One of the abiding frustrations of contemporary life is the widespread resistance to facts–people’s rejection of probative evidence that X is true and Y (no matter how desirable) is not.
Perhaps I’ve just been paying closer attention as I’ve aged, but it certainly seems to me that the prevalence of disinformation and outright lies characterizing American political life has become a bigger problem ever since the appearance of Fox News and MAGA Republicanism.
We’re about to enter a two-year period where GOP whack jobs like Jim Jordan conduct fact-free (or at least, fact-distorted) Congressional “investigations” into everything from Hunter Biden’s laptop to Anthony Fauci. Reports from this year’s Climate Summit remind us that we have yet to make many of the changes necessary to combat climate change–a delay attributable in part to the climate deniers who for years refused to accept what science (and the evidence of their eyes) was telling them. Anti-vaccine lunacy has been responsible for thousands of deaths.
Other examples are too numerous to list.
The problem is, our form of government owes its philosophical basis to the Enlightenment–and if the Enlightenment prioritized anything, it was empiricism–the search for and analysis of falsifiable evidence–as a critical method to understand the world we inhabit.
When public officials occupy different realities, governance becomes impossible.For that matter, if people resist believing what their senses and investigations are telling them, the entire edifice of civilization crumbles.
In 2017, a New Yorker article titled “Why Facts Don’t Change Our Minds” explored both the importance of separating fact from fiction, and the reasons contemporary humans seem to be incapable of doing so. The article began by describing studies conducted at Stanford that attempted to understand the stubborn staying power of people’s initial impressions. In the experiments, even total refutation of the subjects’ initial beliefs was insufficient to make them change their minds.
The Stanford studies became famous. Coming from a group of academics in the nineteen-seventies, the contention that people can’t think straight was shocking. It isn’t any longer. Thousands of subsequent experiments have confirmed (and elaborated on) this finding. As everyone who’s followed the research—or even occasionally picked up a copy of Psychology Today—knows, any graduate student with a clipboard can demonstrate that reasonable-seeming people are often totally irrational. Rarely has this insight seemed more relevant than it does right now. Still, an essential puzzle remains: How did we come to be this way?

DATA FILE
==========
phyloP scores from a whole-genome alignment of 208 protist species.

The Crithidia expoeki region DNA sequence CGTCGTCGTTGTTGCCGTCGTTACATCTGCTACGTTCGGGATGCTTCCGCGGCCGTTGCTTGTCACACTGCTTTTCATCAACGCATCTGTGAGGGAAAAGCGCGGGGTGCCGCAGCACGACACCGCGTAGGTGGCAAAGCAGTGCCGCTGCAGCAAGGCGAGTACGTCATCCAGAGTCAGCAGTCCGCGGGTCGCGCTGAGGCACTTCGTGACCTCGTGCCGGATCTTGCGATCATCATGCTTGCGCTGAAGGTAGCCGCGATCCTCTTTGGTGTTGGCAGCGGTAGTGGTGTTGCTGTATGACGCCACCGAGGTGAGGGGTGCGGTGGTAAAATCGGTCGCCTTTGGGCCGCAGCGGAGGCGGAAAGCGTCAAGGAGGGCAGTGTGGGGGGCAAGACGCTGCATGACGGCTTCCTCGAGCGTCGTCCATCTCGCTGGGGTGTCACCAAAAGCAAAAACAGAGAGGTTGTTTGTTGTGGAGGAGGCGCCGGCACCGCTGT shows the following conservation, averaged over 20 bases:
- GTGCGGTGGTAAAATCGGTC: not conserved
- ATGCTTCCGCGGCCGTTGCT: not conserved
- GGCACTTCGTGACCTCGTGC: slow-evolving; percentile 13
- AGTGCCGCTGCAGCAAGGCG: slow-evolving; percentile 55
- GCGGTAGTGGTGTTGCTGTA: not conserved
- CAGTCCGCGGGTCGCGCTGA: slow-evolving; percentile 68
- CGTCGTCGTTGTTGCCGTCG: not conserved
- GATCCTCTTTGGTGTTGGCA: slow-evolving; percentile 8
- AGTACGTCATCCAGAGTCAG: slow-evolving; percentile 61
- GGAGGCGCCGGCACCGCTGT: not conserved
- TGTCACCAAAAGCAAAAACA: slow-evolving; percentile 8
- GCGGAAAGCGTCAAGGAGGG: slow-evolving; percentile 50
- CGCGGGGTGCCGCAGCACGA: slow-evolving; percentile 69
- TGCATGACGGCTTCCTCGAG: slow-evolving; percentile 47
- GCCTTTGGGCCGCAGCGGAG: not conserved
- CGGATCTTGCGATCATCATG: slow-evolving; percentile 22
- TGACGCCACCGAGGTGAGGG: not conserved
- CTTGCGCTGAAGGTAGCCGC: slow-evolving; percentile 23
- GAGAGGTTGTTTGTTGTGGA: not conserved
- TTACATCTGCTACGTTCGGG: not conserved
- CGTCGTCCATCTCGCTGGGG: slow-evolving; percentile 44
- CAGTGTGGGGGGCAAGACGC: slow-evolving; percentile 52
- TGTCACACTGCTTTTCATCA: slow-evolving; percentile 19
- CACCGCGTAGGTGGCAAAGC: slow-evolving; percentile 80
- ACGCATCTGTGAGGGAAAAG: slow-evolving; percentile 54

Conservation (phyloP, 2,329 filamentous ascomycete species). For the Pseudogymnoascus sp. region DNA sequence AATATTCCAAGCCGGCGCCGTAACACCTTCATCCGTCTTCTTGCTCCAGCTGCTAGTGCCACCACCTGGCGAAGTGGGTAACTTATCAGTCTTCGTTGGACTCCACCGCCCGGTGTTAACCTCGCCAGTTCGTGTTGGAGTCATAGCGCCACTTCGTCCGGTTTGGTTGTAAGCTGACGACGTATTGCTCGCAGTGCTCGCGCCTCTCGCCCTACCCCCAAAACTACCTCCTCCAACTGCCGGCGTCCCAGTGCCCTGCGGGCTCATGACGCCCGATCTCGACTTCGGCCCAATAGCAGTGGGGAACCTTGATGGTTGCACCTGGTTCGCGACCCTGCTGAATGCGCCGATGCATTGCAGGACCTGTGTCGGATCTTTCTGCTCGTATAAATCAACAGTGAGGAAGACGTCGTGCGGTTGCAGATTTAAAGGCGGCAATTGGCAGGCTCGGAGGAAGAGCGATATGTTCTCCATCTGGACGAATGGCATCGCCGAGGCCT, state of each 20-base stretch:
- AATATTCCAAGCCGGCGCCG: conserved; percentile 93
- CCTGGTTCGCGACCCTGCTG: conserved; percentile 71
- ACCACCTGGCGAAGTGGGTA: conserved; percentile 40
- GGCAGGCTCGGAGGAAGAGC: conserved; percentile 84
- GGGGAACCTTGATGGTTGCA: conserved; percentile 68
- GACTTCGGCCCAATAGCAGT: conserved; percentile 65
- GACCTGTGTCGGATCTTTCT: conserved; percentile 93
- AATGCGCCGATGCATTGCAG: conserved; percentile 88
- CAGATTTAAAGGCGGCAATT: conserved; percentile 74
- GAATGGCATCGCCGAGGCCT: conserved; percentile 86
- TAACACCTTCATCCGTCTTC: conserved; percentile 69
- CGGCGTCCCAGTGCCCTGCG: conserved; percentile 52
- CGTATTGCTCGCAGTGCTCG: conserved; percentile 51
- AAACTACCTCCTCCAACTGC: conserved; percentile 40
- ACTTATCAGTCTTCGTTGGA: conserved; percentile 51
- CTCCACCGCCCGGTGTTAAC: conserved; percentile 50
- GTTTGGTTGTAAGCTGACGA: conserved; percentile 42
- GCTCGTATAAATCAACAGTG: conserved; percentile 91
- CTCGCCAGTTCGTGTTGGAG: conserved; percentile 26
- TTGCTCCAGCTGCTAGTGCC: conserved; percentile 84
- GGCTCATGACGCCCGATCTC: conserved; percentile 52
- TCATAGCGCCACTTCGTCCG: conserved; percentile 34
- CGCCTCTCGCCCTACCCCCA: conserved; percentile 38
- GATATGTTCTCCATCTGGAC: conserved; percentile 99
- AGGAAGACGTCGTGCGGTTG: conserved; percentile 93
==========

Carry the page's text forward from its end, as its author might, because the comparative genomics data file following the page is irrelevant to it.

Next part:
In a book titled “The Enigma of Reason, ” a couple of cognitive scientists tried to answer that question. They pointed out that “reason is an evolved trait, like bipedalism or three-color vision. It emerged on the savannas of Africa, and has to be understood in that context.”
The basic argument is that human beings’ biggest advantage is our ability to coöperate. Reason, they posit, “developed not to enable us to solve abstract, logical problems or even to help us draw conclusions from unfamiliar data; rather, it developed to resolve the problems posed by living in collaborative groups.”
Think about it. If the capacity for reason developed to allow humans to generate sound judgments, it would be hard to conceive of a more serious design flaw than confirmation bias. After all, an inaccurate view of reality is a significant threat to survival. But here we are, and here–still–is confirmation bias. The authors concluded that it must have some adaptive function related to our “hypersociability,” and that it may actually have evolved to prevent us from getting screwed by other members of our group.
Living in small bands of hunter-gatherers, our ancestors were primarily concerned with their social standing, and with making sure that they weren’t the ones risking their lives on the hunt while others loafed around in the cave. There was little advantage in reasoning clearly, while much was to be gained from winning arguments…
Among the many, many issues our forebears didn’t worry about were the deterrent effects of capital punishment and the ideal attributes of a firefighter. Nor did they have to contend with fabricated studies, or fake news, or Twitter. It’s no wonder, then, that today reason often seems to fail us… the environment changed too quickly for natural selection to catch up.”
The article goes on to describe two other books dealing with the ways we contemporary humans encounter–and dismiss– facts. (For one thing, we all believe we understand far more than we actually do–a deficit that becomes clear when we are asked for detailed information.) It’s a fascinating, albeit somewhat depressing, read.
Bottom line: For those of us who want public policies to be based on sound evidence and facts, the literature is not reassuring.